IF YOU were a president trying to run a war, what would most scare you? Because Afghanistan is desperately poor, let's leave aside here the possibility that your enemy has bigger weapons than you. Mind you, some of the briefings and reports would have us believe that £1 billion jets flying at supersonic speed over Kabul are facing terrible risks. Apart from a pilot choking on his chewing gum, it's difficult to see any danger awaiting the US air force.
No, the scary thing for our leaders must be any idea that folks at home want the killing to stop. The problem is that any number of things might encourage us to think this way. Take civilian deaths. Bit by bit, after a century of mega death-counts, there really does seem to be a general feeling that killing unarmed people sleeping in their beds is wrong.
Tragically, centuries of racism has infected many minds with the idea that though it's wrong, it doesn't matter quite so much if the dead are dark skinned. But whereas in the past this was a card that could be played quite openly, our governments are stymied with the fact that our own populations are, in part, also dark skinned.
No, the card they play here is that our weapons, brilliantly honed after decades of technological genius, destroy with the accuracy of a surgeon's scalpel. As the map of war unfolds, we see more and more clearly that this is a terrible lie. Next, take the idea of an alliance.
Someone in the US and UK governments has twigged that on the morning after you've massacred thousands of starving people in the name of democracy, whoever's left wakes up.
What's more, as the Romans discovered, if you want to rule the world you can't enslave, imprison and kill all the people all the time. You need friends. These should be corrupt megalomaniacs who can be relied on to keep the raw materials flowing at a cheap rate, and to secure the population as willing consumers.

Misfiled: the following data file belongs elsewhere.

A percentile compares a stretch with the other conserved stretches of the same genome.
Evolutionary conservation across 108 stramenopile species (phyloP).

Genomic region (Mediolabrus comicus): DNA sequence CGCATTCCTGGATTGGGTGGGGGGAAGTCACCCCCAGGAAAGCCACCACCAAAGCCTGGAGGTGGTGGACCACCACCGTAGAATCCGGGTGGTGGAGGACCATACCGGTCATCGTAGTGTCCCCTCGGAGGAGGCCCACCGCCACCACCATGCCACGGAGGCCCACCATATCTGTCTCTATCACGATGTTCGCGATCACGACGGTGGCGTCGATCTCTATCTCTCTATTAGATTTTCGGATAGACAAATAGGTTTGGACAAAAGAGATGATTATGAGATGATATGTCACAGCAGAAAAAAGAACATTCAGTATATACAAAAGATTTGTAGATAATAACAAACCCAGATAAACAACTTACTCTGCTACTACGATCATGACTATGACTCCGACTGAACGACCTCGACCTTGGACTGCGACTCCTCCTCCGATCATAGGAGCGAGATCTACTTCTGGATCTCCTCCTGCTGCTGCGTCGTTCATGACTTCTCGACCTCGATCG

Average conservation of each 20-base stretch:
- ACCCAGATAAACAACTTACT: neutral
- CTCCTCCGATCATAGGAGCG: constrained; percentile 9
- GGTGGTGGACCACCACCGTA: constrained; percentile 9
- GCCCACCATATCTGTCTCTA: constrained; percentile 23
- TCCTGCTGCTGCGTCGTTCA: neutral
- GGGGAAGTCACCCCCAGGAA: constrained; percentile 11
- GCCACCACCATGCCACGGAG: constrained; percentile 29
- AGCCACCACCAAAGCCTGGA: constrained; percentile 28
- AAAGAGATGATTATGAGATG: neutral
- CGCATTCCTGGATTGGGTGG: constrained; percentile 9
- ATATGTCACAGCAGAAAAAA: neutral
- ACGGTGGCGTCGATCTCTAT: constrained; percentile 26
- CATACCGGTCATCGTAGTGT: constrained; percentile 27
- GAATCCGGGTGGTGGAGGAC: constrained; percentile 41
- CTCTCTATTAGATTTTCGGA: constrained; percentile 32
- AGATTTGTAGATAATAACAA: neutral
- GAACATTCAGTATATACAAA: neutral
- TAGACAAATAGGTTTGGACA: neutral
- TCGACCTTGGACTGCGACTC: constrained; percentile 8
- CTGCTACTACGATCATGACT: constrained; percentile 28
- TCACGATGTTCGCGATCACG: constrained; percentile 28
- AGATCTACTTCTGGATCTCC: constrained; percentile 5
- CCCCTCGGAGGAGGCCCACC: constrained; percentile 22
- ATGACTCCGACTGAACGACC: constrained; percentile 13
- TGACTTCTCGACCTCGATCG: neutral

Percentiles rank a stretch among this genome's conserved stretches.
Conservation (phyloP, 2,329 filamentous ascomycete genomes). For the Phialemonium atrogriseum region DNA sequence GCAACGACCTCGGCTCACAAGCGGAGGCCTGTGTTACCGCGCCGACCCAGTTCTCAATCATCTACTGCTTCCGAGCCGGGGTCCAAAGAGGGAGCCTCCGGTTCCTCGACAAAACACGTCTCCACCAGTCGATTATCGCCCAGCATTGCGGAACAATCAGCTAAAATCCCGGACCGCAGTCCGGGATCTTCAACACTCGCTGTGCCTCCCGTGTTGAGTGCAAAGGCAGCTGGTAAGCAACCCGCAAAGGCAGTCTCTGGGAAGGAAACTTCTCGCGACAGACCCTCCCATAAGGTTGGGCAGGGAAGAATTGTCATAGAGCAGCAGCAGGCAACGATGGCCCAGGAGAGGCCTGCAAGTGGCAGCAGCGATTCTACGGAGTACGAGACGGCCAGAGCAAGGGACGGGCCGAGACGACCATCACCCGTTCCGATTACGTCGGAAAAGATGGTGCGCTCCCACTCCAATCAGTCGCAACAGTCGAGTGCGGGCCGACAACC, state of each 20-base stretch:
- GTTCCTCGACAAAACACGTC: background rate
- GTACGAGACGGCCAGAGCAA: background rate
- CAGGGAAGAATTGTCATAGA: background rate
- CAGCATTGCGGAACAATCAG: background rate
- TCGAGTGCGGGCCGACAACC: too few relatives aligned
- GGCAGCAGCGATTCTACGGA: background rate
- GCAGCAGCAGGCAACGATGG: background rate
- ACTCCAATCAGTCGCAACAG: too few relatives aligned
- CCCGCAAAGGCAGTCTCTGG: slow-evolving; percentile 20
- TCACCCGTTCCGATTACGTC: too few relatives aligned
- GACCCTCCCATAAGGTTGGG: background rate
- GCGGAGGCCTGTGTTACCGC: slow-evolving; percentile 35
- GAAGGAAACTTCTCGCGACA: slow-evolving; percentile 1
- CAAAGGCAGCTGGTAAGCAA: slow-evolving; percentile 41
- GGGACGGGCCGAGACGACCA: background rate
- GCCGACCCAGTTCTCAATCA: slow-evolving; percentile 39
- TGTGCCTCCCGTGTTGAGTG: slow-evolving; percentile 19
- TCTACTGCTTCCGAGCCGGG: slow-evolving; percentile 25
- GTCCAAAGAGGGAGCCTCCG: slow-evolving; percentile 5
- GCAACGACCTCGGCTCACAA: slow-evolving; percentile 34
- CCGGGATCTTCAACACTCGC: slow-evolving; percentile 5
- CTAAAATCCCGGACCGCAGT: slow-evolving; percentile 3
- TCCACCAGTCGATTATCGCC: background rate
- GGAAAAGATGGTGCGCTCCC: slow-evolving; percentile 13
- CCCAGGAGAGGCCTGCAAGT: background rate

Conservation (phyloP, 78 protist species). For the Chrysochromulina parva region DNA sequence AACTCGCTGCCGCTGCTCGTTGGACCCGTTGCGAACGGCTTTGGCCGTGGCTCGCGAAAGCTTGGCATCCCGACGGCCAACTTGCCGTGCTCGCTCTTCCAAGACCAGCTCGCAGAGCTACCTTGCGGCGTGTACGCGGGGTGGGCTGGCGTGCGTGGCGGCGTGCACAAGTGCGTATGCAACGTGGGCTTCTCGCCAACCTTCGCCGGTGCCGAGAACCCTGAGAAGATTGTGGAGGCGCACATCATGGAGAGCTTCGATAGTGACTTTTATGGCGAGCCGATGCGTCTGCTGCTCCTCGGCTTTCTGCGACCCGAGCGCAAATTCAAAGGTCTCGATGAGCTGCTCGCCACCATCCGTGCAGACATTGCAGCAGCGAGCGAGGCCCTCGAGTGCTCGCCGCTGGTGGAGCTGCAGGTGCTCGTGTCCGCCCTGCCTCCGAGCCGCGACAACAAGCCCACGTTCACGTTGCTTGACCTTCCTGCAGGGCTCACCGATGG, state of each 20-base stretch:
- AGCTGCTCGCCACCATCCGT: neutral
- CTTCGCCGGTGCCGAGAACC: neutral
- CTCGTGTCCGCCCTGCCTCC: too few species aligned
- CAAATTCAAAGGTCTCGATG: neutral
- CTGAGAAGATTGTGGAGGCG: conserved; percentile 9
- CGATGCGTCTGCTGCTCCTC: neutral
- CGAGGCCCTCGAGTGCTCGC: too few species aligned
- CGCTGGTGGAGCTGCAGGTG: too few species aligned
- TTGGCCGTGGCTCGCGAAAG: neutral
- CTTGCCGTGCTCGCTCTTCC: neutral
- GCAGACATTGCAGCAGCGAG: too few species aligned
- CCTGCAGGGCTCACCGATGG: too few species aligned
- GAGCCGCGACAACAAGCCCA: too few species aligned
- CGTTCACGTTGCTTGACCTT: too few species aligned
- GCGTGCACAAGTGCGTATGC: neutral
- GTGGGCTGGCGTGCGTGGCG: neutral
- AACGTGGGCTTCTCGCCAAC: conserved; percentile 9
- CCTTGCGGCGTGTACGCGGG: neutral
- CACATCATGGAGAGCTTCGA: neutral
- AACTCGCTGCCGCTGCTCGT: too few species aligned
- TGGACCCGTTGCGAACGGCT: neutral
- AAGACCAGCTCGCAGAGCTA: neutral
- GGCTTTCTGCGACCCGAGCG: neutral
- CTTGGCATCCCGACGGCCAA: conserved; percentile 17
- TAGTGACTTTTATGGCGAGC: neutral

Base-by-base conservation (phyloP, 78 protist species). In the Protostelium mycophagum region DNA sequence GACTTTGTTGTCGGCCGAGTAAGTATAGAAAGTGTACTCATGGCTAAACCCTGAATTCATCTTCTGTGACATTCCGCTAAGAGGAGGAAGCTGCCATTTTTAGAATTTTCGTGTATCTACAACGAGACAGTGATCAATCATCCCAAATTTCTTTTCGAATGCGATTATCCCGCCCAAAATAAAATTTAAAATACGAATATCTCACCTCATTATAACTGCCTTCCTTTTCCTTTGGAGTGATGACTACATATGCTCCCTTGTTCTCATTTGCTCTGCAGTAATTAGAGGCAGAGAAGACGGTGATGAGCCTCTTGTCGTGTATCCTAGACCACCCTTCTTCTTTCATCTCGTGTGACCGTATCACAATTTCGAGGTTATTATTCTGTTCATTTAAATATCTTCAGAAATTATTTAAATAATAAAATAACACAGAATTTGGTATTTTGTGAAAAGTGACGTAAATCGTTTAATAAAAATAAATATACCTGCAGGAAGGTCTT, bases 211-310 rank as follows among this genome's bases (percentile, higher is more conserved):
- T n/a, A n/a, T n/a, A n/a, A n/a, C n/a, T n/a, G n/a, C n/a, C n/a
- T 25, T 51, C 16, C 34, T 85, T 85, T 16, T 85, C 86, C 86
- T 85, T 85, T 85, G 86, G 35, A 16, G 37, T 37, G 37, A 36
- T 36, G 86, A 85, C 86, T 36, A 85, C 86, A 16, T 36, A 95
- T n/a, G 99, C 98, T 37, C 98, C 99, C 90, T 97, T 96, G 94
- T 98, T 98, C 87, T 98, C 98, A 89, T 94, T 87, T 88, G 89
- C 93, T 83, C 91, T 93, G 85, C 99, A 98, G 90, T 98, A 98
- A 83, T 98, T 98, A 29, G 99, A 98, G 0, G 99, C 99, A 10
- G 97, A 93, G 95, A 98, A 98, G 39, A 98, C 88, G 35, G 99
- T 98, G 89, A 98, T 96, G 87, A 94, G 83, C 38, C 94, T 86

So our governments talk big coalition-speak. Lethal to the lie that this is a delightful club of freedom-loving gentlemen is any suggestion that some of the members might be tyrants. It's democracy we're saving here. Also worrying is that these despots might have to appease their poverty-stricken subjects with a little anti-American rhetoric. The coalition must be seen to be strong and virtuous.
Even scarier is that people at home don't want the war. Last Saturday was great. Instead of sitting at home, waiting for a breath of sanity from John Pilger, Tariq Ali or Rana Kabbani, instead of drowning under the weight of objective newscasters talking about how 'we' are getting on in Afghanistan, we could come out in our thousands and shout, 'They say drop the bombs-we say drop the debt!' 'They say warfare-we say welfare!' And it's great for the debate.
Everywhere around me I could see people talking and reading about Palestine, oil, world poverty-everything. I think of demos as universities of the street. But even more important than this is that as anti-war demos get big, they scare our leaders.
If you don't believe me, then ask yourself the question-why did the 1960s Labour governments not send troops to Vietnam? Because, as the recently released papers reveal, they were terrified of the kind of protest they might unleash.
What a powerful reason to have in our heads, as we work to make each and every demo against this war bigger and louder.